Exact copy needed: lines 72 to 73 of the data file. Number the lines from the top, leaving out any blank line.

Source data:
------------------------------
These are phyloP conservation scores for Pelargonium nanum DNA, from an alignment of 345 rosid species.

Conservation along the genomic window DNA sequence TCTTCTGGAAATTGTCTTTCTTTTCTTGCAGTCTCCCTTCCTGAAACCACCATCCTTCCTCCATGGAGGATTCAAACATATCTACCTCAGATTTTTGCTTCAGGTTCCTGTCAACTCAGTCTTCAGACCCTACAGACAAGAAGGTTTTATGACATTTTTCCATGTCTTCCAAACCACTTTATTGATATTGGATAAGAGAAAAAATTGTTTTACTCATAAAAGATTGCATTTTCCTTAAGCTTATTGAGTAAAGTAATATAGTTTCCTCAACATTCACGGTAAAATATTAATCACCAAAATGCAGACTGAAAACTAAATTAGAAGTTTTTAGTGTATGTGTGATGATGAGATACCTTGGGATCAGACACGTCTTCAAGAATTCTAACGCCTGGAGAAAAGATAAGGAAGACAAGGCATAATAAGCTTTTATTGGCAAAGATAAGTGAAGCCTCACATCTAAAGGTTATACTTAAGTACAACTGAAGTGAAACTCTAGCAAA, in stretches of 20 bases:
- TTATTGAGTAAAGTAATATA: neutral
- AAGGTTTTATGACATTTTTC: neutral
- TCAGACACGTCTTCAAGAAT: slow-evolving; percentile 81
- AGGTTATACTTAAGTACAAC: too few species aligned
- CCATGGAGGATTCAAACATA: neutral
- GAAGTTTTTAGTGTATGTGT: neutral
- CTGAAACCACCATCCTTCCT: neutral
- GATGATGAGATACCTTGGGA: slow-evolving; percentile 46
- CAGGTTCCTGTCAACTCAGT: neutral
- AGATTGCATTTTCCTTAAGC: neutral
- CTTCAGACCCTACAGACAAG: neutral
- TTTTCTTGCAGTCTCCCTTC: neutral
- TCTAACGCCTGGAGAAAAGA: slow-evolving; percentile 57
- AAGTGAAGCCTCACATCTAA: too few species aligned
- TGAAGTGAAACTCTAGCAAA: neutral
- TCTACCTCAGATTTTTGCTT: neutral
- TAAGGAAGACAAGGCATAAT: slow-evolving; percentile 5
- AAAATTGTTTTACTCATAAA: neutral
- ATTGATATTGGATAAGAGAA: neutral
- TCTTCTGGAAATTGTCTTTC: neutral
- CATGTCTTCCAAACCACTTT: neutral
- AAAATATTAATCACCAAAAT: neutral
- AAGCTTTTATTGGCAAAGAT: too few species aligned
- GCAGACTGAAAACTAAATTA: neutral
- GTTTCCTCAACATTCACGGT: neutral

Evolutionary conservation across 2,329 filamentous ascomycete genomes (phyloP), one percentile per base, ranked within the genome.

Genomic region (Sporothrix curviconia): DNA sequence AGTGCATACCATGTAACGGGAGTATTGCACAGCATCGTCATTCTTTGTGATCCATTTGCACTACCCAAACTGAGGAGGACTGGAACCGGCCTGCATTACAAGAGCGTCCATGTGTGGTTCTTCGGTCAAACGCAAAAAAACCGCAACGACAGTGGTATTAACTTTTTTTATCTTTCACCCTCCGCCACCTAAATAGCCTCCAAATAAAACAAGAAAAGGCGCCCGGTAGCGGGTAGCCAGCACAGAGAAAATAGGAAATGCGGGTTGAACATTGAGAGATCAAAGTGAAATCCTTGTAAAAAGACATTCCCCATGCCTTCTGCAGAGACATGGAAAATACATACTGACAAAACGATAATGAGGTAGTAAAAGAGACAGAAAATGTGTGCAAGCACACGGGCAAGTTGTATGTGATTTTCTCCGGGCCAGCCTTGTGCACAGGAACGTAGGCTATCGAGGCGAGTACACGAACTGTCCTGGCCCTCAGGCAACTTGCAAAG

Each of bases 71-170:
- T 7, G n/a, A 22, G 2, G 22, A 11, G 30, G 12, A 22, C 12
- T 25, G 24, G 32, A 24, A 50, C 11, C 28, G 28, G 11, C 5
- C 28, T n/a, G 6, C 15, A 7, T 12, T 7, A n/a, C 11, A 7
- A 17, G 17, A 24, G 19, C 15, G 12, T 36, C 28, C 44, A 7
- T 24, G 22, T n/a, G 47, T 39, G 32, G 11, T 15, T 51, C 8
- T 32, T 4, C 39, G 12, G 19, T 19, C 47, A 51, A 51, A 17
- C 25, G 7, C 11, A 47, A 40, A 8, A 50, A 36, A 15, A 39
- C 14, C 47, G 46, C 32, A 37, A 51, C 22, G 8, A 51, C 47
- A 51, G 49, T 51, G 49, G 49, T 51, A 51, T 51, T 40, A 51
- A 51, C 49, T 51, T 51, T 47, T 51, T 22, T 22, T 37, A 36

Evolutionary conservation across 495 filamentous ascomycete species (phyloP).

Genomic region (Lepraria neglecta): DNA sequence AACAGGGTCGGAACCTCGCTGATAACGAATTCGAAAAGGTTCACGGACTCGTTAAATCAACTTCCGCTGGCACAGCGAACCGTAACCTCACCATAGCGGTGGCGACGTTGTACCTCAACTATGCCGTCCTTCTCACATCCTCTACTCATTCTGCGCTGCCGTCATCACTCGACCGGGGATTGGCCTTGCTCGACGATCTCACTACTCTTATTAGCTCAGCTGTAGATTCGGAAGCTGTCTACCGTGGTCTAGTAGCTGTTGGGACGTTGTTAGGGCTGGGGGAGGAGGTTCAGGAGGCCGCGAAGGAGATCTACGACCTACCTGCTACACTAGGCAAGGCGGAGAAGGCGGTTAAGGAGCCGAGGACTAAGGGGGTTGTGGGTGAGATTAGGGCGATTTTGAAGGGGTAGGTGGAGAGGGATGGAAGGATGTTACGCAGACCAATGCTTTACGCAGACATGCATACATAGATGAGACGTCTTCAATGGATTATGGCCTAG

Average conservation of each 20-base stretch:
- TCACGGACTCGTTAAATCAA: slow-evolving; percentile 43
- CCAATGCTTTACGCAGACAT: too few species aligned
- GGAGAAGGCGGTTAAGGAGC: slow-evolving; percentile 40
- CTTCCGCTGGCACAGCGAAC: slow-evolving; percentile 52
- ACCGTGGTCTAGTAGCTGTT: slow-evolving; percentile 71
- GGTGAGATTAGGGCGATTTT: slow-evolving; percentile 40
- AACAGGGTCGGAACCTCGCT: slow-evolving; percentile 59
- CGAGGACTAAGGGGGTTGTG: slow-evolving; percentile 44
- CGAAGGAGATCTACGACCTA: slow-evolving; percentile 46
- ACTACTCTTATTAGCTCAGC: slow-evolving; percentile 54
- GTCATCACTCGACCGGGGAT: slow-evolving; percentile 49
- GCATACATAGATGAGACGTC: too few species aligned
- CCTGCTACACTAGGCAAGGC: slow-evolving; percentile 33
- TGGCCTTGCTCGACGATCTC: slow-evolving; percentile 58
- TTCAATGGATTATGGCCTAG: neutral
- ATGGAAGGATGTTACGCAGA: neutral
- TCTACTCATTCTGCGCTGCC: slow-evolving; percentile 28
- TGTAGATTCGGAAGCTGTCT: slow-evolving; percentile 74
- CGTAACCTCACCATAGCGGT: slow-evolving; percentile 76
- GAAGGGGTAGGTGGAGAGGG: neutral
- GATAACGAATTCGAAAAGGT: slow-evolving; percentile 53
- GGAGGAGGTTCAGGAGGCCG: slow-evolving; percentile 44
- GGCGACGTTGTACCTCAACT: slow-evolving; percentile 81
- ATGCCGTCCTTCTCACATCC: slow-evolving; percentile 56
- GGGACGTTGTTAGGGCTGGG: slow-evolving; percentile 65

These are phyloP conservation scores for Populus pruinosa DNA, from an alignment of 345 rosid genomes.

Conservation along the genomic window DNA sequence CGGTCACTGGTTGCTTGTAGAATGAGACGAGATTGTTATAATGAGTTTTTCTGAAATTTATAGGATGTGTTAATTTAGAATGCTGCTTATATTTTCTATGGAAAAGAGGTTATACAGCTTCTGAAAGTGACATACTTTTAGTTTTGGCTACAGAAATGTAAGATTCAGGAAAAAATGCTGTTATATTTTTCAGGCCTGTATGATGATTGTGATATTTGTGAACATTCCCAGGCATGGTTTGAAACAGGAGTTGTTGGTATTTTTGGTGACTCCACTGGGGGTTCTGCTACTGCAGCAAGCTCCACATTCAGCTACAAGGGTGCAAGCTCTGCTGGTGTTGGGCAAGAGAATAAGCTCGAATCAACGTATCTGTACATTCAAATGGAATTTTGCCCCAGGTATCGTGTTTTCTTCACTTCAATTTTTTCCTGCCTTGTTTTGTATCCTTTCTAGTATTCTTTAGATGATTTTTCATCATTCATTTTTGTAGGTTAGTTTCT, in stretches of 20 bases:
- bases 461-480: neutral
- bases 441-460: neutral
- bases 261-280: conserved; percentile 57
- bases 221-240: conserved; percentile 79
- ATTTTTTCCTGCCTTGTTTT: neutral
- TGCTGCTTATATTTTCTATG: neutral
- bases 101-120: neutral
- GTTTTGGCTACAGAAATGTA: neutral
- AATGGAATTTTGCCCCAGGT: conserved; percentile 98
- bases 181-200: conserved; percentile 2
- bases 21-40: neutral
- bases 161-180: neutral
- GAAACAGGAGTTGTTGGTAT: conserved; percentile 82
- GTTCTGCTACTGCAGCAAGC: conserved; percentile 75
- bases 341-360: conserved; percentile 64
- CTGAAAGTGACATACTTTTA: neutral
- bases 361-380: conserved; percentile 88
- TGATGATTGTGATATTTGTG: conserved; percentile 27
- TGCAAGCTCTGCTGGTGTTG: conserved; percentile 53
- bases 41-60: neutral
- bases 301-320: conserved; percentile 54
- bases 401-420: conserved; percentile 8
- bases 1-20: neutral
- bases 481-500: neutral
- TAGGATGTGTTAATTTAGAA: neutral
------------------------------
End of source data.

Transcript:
- bases 441-460: neutral
- bases 261-280: conserved; percentile 57